The AfterEllen.com Huddle: What makes us proud

What is Pride, really? What is it that we throw parades for each June? Pride is something different to everyone, so I had to know: What gives you pride?

Ali Davis: I’m proud to be bi because sometimes I feel like it’s a superpower. Admittedly it’s not the Wonder Woman kind, where you’re always awesome and never conflicted (Call me, Diana!), but more like the Hulk kind, where it messes with your life occasionally. But I feel like my difference is a useful difference.

As a writer and a performer, it opens my perspective. It helps to be able to see what’s attractive about everyone (OK, I still don’t get being attracted to jerks, but you get where I’m going.) and to know what it’s like to be in a relationship with more than just the one gender. The fact that I occasionally take flack from or get brushed aside even by gays and lesbians reminds me to listen to and make space for transfolk, and to look at where my own blind spots and unconscious prejudices might be. I’m far from perfect in that regard, but I feel like I at least have something that regularly nudges me to check myself. I screw up a lot, but I question a lot. Which makes me somewhere around halfway there, as always.

The fact that I don’t fit seamlessly into any one group in one area of my life (if you’re about to say that I’d fit seamlessly into a group of bisexuals, you’ve never been in a group of bisexuals) helps keep me on my toes in the other areas and makes it easier to challenge my own assumptions. The fluidity of my sexual orientation makes it easier to spot and work on other areas of my life where I’m unnecessarily locked down. If nothing else, it helps make me a tiny bit more likely to take a breath, stop worrying about which tidy specimen box I’m meant to fit into, and just do what I want and figure out how to label and store it later – if that even needs to happen at all.

My fellow bisexuals are frequently weirdos and sometimes difficult to get at first. I like that about them.

If I, by being out, am quietly demanding that other people think less rigidly, then that means I’m obligated to do the same, whether that’s about politics, pop music, or the fabric of the universe. My superpower is the power of maybes and gray areas, the Cloak of Moosh.

Plus I can really clean up at Spin the Bottle.

Lucy Hallowell: There are a lot of silly things that make me proud to be gay: never having to wade through the sea of douchebag frat boys to find a decent date, seeing the jealous look on the faces of the moms at playgroup when I tell them I have two kids but only had to be pregnant once, being able to share clothes with my wife.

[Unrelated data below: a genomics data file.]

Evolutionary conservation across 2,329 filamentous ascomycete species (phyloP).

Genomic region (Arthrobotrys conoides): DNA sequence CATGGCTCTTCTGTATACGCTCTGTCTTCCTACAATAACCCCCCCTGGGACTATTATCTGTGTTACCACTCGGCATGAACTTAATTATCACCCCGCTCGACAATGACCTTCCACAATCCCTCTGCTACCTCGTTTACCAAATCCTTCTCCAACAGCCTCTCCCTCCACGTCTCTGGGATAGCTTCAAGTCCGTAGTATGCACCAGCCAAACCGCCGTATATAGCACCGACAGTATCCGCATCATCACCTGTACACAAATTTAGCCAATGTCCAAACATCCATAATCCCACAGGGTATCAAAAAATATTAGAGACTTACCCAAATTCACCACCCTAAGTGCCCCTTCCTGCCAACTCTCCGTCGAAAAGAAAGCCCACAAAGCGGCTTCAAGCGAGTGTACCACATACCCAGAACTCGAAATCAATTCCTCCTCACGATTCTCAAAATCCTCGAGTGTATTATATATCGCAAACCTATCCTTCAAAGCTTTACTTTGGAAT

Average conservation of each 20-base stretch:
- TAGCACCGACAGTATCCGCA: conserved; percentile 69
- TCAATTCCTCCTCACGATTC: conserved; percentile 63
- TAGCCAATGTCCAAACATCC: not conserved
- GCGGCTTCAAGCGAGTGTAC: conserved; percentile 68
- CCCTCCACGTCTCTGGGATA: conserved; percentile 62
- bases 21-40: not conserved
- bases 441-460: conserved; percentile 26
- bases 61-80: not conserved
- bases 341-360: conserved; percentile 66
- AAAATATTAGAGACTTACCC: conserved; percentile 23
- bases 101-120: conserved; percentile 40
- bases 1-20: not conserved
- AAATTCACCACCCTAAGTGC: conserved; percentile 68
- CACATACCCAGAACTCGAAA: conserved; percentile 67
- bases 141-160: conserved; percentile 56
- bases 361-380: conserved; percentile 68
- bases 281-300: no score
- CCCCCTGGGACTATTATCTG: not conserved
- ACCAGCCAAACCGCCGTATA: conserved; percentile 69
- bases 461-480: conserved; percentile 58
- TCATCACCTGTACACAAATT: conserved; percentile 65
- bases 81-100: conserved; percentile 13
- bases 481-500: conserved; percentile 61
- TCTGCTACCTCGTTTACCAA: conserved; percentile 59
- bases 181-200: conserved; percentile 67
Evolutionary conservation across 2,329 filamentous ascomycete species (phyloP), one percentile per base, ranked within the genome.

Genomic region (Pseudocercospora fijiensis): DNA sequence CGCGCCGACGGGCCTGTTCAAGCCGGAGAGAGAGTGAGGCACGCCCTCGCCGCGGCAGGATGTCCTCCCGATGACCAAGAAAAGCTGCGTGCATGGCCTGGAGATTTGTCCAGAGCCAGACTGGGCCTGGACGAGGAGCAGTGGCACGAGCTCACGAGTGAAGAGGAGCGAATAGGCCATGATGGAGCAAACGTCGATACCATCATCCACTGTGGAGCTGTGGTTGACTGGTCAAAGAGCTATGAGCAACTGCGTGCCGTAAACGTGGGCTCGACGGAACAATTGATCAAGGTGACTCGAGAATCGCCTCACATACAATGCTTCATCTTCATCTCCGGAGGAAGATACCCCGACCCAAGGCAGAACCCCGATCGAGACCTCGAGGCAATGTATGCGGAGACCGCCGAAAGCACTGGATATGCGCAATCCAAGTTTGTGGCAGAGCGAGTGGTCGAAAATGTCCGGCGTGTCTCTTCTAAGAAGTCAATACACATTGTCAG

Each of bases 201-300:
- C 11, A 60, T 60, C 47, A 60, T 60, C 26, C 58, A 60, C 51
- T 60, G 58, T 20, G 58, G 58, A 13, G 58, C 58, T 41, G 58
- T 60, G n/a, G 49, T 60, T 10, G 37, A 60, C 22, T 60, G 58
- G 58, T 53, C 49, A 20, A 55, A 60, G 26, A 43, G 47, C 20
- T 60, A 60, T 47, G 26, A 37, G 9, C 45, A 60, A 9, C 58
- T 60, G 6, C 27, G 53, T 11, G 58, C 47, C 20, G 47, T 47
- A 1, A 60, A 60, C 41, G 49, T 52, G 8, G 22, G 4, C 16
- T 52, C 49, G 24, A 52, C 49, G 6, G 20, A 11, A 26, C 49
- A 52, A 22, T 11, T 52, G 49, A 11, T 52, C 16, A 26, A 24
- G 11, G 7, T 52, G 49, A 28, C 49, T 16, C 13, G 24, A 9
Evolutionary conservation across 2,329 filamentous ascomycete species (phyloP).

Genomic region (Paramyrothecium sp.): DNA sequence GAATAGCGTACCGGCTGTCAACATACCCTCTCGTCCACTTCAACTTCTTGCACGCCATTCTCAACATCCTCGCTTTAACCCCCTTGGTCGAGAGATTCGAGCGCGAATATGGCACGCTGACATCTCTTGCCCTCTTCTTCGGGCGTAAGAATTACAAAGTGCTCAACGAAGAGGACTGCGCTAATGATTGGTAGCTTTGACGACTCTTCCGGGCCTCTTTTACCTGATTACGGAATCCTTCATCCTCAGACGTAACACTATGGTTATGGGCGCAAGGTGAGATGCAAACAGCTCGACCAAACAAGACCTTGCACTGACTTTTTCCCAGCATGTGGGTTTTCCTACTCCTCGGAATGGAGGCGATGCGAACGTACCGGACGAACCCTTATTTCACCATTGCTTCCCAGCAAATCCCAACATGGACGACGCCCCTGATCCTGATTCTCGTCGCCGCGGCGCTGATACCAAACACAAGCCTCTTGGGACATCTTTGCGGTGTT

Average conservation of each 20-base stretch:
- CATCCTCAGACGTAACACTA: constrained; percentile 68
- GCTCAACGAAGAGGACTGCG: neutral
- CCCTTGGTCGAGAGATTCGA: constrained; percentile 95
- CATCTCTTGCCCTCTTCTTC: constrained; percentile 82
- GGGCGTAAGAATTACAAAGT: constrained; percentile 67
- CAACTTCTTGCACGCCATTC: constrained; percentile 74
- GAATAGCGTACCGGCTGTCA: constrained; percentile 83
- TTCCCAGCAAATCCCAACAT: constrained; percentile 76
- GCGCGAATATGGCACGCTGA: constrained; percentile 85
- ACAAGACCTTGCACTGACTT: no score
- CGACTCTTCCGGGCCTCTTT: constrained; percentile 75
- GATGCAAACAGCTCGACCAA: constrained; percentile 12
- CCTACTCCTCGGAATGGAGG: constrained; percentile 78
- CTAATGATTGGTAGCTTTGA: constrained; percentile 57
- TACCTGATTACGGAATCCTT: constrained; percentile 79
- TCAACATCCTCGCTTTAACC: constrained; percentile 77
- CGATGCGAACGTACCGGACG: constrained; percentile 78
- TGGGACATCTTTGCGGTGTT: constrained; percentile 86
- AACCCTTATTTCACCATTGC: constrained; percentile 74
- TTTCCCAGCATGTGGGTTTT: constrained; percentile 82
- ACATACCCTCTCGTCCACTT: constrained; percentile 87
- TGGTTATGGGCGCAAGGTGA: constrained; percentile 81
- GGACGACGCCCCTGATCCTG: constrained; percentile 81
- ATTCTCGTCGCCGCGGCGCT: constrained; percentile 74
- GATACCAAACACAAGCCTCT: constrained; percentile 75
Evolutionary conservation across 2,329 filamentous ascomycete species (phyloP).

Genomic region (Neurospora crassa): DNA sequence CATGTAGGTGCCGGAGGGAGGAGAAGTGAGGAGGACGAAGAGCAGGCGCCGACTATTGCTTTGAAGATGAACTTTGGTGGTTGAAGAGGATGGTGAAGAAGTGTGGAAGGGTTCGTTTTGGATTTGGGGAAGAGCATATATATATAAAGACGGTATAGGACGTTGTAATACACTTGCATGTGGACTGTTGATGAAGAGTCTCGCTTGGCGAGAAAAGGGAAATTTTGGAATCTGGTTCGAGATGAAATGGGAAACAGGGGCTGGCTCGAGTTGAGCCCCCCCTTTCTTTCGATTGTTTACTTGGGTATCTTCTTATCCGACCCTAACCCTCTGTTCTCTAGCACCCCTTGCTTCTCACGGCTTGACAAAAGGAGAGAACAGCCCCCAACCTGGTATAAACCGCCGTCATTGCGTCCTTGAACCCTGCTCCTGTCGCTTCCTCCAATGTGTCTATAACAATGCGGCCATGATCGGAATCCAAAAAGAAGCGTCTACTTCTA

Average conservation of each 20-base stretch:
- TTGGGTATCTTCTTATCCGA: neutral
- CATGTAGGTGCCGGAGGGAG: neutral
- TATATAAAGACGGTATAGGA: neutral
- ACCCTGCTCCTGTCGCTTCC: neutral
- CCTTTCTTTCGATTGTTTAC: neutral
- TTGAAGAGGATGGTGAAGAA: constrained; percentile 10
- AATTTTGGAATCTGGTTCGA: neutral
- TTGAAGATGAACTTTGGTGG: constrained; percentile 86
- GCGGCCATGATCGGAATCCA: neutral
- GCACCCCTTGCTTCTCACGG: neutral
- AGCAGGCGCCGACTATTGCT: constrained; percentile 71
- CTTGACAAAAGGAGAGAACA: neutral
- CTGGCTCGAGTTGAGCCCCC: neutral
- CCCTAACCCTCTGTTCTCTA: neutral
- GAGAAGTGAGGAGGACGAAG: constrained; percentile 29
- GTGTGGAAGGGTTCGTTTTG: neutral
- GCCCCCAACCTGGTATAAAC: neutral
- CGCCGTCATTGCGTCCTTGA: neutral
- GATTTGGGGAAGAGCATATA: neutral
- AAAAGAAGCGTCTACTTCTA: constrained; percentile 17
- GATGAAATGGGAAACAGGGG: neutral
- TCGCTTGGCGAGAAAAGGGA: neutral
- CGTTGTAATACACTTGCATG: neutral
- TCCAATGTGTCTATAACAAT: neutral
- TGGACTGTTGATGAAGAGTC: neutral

But the thing that I really love about being gay is the sense of community. I am not good at making friends. I am awkward, shy, and introverted. In a large group all I want to do is curl up in a corner and pretend to be invisible. I always want to leave a party five minutes after we arrive just to avoid talking to new people. But secretly, in the depths of my heart, I crave a sense of belonging. My gay friends give me that feeling. We share a sense of humor and can spend hours busting on each other in a way that I can’t do with my straight friends. I love that when I meet new people who are gay it is often a little easier to get to a common ground and to find those shared jokes and experiences. I love that shorthand. I love the sense that we, as a larger community filled with people I will never know, are all in this boat together.

Oh I know it’s not perfect. We bicker and fight and tear at each other like any large family but that doesn’t destroy the things we have in common (it just makes some of us nicer to be around). So, in the midst of a world fraught with division and boundaries that keep us apart I am proud to be able to say “I’m gay and these are my people.”

Jil Guccini: I don’t know how to do this without being cheesy, so screw it, I’m just going to be cheesy. My lady Kathy gives me pride. She’s been my best friend for almost eight years, and she has literally shaped everything about the way my life is today, the places I’ve been, the things I’ve done, the way I’ve approached the world. She loves me harder than I thought it was possible to be loved. She is a permanent part of my bones. She makes me laugh, and it’s the things that make you laugh that you have to hold on to.